OAKLAND -- The City Council on Tuesday will continue talks about its proposed marijuana ordinance despite a lack of legal advice from the city attorney.
The Public Safety Committee will take public comment at its biweekly meeting in what Council President Larry Reid said is a delayed but undaunted effort to license and regulate medicinal marijuana production in Oakland.
In a letter to the council Thursday, City Attorney John Russo said he is no longer offering legal advice on the subject, citing a rule of professional attorney conduct in which an attorney can fire a client intent on breaking the law.
But Councilmember Desley Brooks (Eastmont-Seminary), who wrote a revised draft of the ordinance in an effort to bring it in line with state laws, said the council is looking for a legal way to regulate safety and accountability in the production of medicinal marijuana -- an obviously necessary component to the state law that permits medicinal use of the drug.
Reid said Monday that he has asked Russo to refer the council to outside legal aid, and the firm Meyers Nave may be an option. That's the same firm Russo hired to prosecute the Fruitvale gang injunctions currently working their way through courts.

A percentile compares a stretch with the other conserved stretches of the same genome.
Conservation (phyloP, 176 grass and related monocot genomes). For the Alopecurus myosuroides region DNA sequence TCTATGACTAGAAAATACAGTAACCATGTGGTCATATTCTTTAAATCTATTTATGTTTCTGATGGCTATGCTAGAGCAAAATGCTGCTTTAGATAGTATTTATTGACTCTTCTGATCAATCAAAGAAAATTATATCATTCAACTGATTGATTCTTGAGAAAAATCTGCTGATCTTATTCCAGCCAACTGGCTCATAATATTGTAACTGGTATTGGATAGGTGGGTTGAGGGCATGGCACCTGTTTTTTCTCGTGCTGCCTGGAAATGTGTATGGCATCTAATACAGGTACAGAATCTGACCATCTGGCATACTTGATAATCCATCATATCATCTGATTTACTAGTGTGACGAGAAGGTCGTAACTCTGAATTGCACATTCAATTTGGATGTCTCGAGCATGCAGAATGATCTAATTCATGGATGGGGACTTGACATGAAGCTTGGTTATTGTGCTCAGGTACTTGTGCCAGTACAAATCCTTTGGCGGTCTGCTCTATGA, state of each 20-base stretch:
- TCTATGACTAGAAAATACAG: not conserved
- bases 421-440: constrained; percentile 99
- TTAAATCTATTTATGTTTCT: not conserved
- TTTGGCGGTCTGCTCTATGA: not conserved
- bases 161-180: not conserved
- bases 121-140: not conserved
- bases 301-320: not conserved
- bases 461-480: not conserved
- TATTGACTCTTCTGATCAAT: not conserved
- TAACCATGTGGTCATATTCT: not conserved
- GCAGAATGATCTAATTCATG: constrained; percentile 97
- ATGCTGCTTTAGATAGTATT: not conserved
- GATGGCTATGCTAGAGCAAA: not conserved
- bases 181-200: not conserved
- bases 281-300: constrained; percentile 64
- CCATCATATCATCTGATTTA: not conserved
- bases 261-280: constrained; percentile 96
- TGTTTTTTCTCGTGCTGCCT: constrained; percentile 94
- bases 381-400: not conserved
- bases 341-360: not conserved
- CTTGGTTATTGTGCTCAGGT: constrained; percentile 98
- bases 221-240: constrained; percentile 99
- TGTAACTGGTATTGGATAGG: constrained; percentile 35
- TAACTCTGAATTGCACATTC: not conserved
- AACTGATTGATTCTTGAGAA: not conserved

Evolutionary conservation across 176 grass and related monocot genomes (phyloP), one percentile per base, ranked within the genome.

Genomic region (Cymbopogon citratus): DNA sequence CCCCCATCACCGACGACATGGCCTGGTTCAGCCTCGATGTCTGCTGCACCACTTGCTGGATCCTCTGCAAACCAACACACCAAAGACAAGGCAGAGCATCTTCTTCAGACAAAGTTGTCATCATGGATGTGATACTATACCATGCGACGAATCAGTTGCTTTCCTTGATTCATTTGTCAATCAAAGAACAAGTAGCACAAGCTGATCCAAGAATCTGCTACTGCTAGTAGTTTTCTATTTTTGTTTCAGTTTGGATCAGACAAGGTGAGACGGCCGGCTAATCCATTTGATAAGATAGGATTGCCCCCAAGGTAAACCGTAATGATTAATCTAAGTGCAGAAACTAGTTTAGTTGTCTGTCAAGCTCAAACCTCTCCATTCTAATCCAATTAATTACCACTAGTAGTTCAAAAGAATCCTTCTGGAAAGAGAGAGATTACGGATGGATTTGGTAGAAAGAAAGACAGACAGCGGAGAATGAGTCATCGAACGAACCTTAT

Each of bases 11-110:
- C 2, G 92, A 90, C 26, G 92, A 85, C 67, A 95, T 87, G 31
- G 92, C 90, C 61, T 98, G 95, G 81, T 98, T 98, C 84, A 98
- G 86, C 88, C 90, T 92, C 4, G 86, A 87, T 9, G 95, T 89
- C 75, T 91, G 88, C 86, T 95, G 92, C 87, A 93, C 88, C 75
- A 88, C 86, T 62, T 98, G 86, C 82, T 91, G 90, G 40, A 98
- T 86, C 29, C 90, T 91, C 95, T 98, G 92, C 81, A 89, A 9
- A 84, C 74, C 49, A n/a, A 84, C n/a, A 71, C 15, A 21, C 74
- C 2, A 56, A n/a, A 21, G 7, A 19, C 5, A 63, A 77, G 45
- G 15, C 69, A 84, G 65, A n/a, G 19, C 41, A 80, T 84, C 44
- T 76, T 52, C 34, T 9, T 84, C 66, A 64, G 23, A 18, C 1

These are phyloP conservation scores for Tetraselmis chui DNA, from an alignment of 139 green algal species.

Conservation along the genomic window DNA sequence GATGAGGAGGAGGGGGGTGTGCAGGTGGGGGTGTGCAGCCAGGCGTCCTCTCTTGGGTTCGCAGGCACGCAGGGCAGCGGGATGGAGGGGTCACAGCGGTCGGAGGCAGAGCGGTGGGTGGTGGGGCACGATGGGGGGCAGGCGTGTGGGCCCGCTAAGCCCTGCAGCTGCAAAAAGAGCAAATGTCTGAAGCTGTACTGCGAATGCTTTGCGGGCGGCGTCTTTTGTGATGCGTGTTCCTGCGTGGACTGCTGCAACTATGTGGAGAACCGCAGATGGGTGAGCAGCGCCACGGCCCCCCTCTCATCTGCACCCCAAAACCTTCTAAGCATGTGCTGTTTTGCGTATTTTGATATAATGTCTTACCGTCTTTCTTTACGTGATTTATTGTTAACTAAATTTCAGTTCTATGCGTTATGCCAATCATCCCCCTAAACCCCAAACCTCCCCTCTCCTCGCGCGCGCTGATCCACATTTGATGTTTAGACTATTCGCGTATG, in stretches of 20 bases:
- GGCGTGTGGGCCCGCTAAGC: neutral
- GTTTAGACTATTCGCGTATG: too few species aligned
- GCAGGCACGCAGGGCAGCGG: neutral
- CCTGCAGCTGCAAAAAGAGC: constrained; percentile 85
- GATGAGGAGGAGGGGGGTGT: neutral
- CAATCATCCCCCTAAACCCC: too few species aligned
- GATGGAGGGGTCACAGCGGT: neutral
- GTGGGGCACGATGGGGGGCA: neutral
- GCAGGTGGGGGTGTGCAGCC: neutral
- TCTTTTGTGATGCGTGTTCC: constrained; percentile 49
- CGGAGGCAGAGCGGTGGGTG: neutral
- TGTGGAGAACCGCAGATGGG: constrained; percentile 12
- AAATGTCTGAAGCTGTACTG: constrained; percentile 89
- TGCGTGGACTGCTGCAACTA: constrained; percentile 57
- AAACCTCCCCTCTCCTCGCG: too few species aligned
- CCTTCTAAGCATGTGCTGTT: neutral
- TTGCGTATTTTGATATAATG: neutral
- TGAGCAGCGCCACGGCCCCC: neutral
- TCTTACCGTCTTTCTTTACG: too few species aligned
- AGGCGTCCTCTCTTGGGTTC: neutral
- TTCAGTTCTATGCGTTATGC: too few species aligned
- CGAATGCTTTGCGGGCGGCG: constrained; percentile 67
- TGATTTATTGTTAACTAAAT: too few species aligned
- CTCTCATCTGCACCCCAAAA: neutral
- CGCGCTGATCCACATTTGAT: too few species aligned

"It sets us back, because whoever we get, they've got to be brought up to speed," Reid said. "I was hoping that I could have convinced the city attorney to stay engaged with us on this issue, but we just have to continue to move forward."
In the meantime, the council is continuing to accept outside input, of which there is no shortage.
Longtime pot activist Ed Rosenthal is arguing that the ordinance breaks agricultural laws and sets up industrial-scale farms that would violate environmental rules. U.S. Attorney Melinda Haag has all but promised to prosecute anyone running such a farm.
The conversation will continue at a special Public Safety Committee meeting at 4:30 p.m. Tuesday in the Sgt. Mark Dunakin hearing room on the first floor of City Hall.
Contact Sean Maher at 510-208-6430.